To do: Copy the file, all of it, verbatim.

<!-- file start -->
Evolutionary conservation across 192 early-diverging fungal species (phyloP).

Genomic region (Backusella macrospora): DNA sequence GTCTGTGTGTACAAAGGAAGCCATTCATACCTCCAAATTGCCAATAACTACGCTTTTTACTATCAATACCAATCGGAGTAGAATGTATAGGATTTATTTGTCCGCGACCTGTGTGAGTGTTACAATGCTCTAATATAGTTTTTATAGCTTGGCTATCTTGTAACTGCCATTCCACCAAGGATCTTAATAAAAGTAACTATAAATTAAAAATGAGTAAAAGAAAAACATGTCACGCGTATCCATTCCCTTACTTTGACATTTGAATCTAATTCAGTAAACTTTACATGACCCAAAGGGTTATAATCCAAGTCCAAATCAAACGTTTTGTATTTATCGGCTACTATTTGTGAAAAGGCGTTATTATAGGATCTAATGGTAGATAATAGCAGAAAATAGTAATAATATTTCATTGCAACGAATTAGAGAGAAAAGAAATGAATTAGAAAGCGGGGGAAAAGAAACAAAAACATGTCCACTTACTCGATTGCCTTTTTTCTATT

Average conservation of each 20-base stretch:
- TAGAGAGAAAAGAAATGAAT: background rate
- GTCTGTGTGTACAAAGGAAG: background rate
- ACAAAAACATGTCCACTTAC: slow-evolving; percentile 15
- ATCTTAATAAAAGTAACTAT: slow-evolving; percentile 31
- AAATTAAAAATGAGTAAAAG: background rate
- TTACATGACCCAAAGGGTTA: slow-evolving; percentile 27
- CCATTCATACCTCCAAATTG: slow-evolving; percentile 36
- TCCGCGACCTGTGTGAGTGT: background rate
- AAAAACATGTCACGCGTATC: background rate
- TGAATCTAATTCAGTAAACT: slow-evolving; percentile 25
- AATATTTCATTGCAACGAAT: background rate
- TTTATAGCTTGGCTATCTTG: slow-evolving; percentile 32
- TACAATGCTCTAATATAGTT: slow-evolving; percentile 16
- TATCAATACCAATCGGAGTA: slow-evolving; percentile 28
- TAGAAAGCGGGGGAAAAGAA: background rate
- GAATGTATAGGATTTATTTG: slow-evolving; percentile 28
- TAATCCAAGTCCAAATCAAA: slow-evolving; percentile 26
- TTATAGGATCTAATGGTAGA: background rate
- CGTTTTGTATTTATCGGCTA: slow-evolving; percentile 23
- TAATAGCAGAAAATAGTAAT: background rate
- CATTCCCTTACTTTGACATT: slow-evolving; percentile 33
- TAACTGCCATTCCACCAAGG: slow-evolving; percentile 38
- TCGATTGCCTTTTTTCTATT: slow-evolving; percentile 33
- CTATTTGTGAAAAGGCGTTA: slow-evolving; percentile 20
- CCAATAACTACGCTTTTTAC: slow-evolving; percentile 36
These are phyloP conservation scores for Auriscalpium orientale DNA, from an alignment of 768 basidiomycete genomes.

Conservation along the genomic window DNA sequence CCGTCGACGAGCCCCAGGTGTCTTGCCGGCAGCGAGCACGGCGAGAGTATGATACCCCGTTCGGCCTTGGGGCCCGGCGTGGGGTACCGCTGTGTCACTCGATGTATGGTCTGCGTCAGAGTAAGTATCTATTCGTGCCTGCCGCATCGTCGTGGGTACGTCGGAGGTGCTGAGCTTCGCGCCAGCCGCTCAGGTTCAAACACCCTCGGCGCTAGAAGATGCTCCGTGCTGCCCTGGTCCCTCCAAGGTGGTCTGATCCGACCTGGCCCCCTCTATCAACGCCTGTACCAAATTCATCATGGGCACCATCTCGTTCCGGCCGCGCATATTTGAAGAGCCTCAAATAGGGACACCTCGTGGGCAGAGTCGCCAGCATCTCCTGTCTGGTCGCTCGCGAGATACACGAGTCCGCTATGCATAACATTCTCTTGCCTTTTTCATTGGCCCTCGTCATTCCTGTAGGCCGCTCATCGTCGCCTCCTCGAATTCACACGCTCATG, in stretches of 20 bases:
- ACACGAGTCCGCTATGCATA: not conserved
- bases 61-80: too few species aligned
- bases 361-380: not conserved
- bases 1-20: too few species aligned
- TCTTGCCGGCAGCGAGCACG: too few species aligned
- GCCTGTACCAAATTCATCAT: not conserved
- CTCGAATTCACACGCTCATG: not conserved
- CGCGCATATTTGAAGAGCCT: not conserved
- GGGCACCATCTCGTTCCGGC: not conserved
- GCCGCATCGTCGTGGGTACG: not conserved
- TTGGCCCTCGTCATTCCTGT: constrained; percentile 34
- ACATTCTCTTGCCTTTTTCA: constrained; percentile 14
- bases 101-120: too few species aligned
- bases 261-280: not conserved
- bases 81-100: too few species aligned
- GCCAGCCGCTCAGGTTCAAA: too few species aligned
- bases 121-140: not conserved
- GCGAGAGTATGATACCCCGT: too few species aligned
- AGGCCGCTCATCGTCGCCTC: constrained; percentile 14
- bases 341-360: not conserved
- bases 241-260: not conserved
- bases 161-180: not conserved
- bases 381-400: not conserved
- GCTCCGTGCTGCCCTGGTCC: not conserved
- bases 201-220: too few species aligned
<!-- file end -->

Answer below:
Evolutionary conservation across 192 early-diverging fungal species (phyloP).

Genomic region (Backusella macrospora): DNA sequence GTCTGTGTGTACAAAGGAAGCCATTCATACCTCCAAATTGCCAATAACTACGCTTTTTACTATCAATACCAATCGGAGTAGAATGTATAGGATTTATTTGTCCGCGACCTGTGTGAGTGTTACAATGCTCTAATATAGTTTTTATAGCTTGGCTATCTTGTAACTGCCATTCCACCAAGGATCTTAATAAAAGTAACTATAAATTAAAAATGAGTAAAAGAAAAACATGTCACGCGTATCCATTCCCTTACTTTGACATTTGAATCTAATTCAGTAAACTTTACATGACCCAAAGGGTTATAATCCAAGTCCAAATCAAACGTTTTGTATTTATCGGCTACTATTTGTGAAAAGGCGTTATTATAGGATCTAATGGTAGATAATAGCAGAAAATAGTAATAATATTTCATTGCAACGAATTAGAGAGAAAAGAAATGAATTAGAAAGCGGGGGAAAAGAAACAAAAACATGTCCACTTACTCGATTGCCTTTTTTCTATT

Average conservation of each 20-base stretch:
- TAGAGAGAAAAGAAATGAAT: background rate
- GTCTGTGTGTACAAAGGAAG: background rate
- ACAAAAACATGTCCACTTAC: slow-evolving; percentile 15
- ATCTTAATAAAAGTAACTAT: slow-evolving; percentile 31
- AAATTAAAAATGAGTAAAAG: background rate
- TTACATGACCCAAAGGGTTA: slow-evolving; percentile 27
- CCATTCATACCTCCAAATTG: slow-evolving; percentile 36
- TCCGCGACCTGTGTGAGTGT: background rate
- AAAAACATGTCACGCGTATC: background rate
- TGAATCTAATTCAGTAAACT: slow-evolving; percentile 25
- AATATTTCATTGCAACGAAT: background rate
- TTTATAGCTTGGCTATCTTG: slow-evolving; percentile 32
- TACAATGCTCTAATATAGTT: slow-evolving; percentile 16
- TATCAATACCAATCGGAGTA: slow-evolving; percentile 28
- TAGAAAGCGGGGGAAAAGAA: background rate
- GAATGTATAGGATTTATTTG: slow-evolving; percentile 28
- TAATCCAAGTCCAAATCAAA: slow-evolving; percentile 26
- TTATAGGATCTAATGGTAGA: background rate
- CGTTTTGTATTTATCGGCTA: slow-evolving; percentile 23
- TAATAGCAGAAAATAGTAAT: background rate
- CATTCCCTTACTTTGACATT: slow-evolving; percentile 33
- TAACTGCCATTCCACCAAGG: slow-evolving; percentile 38
- TCGATTGCCTTTTTTCTATT: slow-evolving; percentile 33
- CTATTTGTGAAAAGGCGTTA: slow-evolving; percentile 20
- CCAATAACTACGCTTTTTAC: slow-evolving; percentile 36
These are phyloP conservation scores for Auriscalpium orientale DNA, from an alignment of 768 basidiomycete genomes.

Conservation along the genomic window DNA sequence CCGTCGACGAGCCCCAGGTGTCTTGCCGGCAGCGAGCACGGCGAGAGTATGATACCCCGTTCGGCCTTGGGGCCCGGCGTGGGGTACCGCTGTGTCACTCGATGTATGGTCTGCGTCAGAGTAAGTATCTATTCGTGCCTGCCGCATCGTCGTGGGTACGTCGGAGGTGCTGAGCTTCGCGCCAGCCGCTCAGGTTCAAACACCCTCGGCGCTAGAAGATGCTCCGTGCTGCCCTGGTCCCTCCAAGGTGGTCTGATCCGACCTGGCCCCCTCTATCAACGCCTGTACCAAATTCATCATGGGCACCATCTCGTTCCGGCCGCGCATATTTGAAGAGCCTCAAATAGGGACACCTCGTGGGCAGAGTCGCCAGCATCTCCTGTCTGGTCGCTCGCGAGATACACGAGTCCGCTATGCATAACATTCTCTTGCCTTTTTCATTGGCCCTCGTCATTCCTGTAGGCCGCTCATCGTCGCCTCCTCGAATTCACACGCTCATG, in stretches of 20 bases:
- ACACGAGTCCGCTATGCATA: not conserved
- bases 61-80: too few species aligned
- bases 361-380: not conserved
- bases 1-20: too few species aligned
- TCTTGCCGGCAGCGAGCACG: too few species aligned
- GCCTGTACCAAATTCATCAT: not conserved
- CTCGAATTCACACGCTCATG: not conserved
- CGCGCATATTTGAAGAGCCT: not conserved
- GGGCACCATCTCGTTCCGGC: not conserved
- GCCGCATCGTCGTGGGTACG: not conserved
- TTGGCCCTCGTCATTCCTGT: constrained; percentile 34
- ACATTCTCTTGCCTTTTTCA: constrained; percentile 14
- bases 101-120: too few species aligned
- bases 261-280: not conserved
- bases 81-100: too few species aligned
- GCCAGCCGCTCAGGTTCAAA: too few species aligned
- bases 121-140: not conserved
- GCGAGAGTATGATACCCCGT: too few species aligned
- AGGCCGCTCATCGTCGCCTC: constrained; percentile 14
- bases 341-360: not conserved
- bases 241-260: not conserved
- bases 161-180: not conserved
- bases 381-400: not conserved
- GCTCCGTGCTGCCCTGGTCC: not conserved
- bases 201-220: too few species aligned